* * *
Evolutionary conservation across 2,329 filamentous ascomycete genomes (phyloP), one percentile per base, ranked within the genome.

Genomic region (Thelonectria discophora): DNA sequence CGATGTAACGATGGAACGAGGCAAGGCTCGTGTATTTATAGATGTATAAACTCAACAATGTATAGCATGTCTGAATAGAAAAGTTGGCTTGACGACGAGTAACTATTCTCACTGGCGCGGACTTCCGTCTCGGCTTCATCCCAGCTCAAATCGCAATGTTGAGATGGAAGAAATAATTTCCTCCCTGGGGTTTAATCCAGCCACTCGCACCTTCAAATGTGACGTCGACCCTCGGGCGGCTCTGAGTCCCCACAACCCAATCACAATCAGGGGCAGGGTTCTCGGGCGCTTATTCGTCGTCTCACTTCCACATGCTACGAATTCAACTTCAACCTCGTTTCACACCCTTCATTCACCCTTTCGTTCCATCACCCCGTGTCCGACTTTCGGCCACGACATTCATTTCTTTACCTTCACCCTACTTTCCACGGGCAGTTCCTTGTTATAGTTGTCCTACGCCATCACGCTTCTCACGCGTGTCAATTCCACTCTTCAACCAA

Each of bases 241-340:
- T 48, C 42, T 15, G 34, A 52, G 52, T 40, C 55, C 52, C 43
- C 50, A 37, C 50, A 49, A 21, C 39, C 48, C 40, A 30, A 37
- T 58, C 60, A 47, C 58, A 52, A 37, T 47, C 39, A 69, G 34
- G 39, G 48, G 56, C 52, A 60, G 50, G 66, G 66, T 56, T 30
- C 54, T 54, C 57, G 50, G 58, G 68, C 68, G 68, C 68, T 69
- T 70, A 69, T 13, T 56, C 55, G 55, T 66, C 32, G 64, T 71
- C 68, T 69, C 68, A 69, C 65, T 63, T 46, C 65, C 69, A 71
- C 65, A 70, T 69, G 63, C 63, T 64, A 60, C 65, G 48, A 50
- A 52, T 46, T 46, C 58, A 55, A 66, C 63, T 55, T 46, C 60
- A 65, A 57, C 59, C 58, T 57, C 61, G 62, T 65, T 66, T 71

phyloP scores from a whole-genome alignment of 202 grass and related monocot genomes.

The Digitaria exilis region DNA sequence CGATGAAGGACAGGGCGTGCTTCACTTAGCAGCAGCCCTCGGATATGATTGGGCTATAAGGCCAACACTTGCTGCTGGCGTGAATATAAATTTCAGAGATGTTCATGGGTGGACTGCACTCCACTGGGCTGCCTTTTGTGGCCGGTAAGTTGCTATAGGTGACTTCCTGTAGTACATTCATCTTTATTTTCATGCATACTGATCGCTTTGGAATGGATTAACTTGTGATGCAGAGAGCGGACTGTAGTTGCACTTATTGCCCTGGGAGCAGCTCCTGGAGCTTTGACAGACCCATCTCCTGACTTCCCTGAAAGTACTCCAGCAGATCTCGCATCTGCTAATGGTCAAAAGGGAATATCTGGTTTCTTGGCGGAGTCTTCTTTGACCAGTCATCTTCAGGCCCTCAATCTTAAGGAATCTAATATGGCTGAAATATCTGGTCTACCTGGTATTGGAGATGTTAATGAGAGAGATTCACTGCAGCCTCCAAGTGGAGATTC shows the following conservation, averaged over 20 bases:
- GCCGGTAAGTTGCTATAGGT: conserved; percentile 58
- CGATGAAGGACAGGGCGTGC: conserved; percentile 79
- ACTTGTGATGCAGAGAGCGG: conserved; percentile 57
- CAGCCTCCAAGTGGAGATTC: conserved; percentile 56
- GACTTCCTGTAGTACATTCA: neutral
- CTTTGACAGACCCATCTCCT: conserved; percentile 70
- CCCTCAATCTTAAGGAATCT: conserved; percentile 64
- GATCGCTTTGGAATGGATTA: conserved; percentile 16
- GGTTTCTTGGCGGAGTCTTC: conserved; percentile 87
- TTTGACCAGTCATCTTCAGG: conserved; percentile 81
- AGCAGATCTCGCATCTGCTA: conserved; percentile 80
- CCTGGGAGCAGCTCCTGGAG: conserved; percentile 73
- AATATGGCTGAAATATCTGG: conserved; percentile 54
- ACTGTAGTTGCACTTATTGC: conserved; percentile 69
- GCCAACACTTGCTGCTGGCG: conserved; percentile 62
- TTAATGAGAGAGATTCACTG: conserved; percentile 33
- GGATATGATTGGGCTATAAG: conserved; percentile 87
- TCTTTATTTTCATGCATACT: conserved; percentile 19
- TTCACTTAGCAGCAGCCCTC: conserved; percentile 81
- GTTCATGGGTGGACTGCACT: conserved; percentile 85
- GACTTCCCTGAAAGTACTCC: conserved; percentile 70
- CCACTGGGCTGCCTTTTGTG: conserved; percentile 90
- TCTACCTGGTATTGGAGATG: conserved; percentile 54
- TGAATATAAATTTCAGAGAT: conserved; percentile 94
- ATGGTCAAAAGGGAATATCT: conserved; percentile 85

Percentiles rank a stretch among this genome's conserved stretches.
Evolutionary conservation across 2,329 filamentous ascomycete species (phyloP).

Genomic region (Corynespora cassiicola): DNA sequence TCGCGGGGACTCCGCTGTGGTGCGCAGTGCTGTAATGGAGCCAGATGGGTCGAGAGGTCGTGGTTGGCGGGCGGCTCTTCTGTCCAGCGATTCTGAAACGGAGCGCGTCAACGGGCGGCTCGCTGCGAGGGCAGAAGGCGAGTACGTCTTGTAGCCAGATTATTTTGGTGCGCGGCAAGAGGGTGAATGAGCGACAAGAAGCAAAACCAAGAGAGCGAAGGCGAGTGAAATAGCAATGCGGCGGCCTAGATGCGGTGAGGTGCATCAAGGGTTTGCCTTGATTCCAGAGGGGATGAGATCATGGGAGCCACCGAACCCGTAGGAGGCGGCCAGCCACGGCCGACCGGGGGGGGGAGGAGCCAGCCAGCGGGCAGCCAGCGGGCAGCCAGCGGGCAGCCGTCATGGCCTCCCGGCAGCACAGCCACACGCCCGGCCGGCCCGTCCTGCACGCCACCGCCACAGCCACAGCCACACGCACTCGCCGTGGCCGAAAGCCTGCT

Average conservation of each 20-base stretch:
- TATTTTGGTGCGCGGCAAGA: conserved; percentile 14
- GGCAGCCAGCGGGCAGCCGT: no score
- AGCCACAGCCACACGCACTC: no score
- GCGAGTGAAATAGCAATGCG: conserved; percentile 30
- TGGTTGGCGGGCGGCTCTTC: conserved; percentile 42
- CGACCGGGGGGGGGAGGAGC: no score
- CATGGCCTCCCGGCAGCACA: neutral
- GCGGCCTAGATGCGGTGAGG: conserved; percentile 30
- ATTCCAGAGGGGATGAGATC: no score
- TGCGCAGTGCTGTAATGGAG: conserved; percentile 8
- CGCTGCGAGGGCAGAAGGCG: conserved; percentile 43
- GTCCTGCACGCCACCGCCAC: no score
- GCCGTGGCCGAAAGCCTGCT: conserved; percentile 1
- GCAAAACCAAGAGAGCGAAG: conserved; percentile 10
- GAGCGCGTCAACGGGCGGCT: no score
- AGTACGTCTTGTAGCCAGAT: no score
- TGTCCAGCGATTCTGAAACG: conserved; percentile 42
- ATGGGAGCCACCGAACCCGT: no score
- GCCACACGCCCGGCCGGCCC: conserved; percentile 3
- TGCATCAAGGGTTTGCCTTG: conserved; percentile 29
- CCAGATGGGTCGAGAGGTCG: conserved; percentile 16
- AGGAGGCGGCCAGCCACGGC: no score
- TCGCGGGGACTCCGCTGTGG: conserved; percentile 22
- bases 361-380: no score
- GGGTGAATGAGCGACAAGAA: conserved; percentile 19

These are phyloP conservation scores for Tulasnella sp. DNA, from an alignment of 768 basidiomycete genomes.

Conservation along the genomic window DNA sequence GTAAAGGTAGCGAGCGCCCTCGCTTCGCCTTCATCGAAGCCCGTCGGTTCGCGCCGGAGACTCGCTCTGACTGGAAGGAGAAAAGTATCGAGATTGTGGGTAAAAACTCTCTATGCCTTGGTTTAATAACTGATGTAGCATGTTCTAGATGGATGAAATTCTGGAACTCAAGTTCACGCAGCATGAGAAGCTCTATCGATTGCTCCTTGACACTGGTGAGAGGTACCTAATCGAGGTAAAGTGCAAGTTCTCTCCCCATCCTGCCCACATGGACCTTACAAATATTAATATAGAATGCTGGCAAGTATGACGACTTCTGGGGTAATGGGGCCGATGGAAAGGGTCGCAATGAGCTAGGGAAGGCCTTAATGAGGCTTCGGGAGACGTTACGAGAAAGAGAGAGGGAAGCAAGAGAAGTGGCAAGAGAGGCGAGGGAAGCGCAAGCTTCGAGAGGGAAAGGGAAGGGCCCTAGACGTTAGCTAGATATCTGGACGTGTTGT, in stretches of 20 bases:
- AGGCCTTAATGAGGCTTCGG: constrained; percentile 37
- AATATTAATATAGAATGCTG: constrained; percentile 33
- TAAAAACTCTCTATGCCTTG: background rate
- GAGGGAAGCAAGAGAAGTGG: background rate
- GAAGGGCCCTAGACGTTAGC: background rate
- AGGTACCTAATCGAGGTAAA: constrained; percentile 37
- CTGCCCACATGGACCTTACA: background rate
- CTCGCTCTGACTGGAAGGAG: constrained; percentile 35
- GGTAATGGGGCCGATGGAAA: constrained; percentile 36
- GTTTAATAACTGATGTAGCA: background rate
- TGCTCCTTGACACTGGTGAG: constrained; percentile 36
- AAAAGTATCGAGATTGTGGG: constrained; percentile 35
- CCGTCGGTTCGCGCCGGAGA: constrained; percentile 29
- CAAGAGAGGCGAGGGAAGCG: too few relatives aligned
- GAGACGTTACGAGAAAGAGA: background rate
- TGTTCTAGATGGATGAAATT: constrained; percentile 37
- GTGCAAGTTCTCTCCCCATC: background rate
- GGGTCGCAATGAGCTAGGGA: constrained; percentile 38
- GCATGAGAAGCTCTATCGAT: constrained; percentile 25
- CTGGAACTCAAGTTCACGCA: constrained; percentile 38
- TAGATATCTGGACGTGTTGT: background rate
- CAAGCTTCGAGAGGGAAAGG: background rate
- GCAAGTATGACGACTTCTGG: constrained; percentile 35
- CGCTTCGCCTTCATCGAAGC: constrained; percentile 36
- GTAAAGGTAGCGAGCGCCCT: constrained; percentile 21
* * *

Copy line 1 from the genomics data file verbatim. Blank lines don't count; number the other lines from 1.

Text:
Evolutionary conservation across 2,329 filamentous ascomycete genomes (phyloP), one percentile per base, ranked within the genome.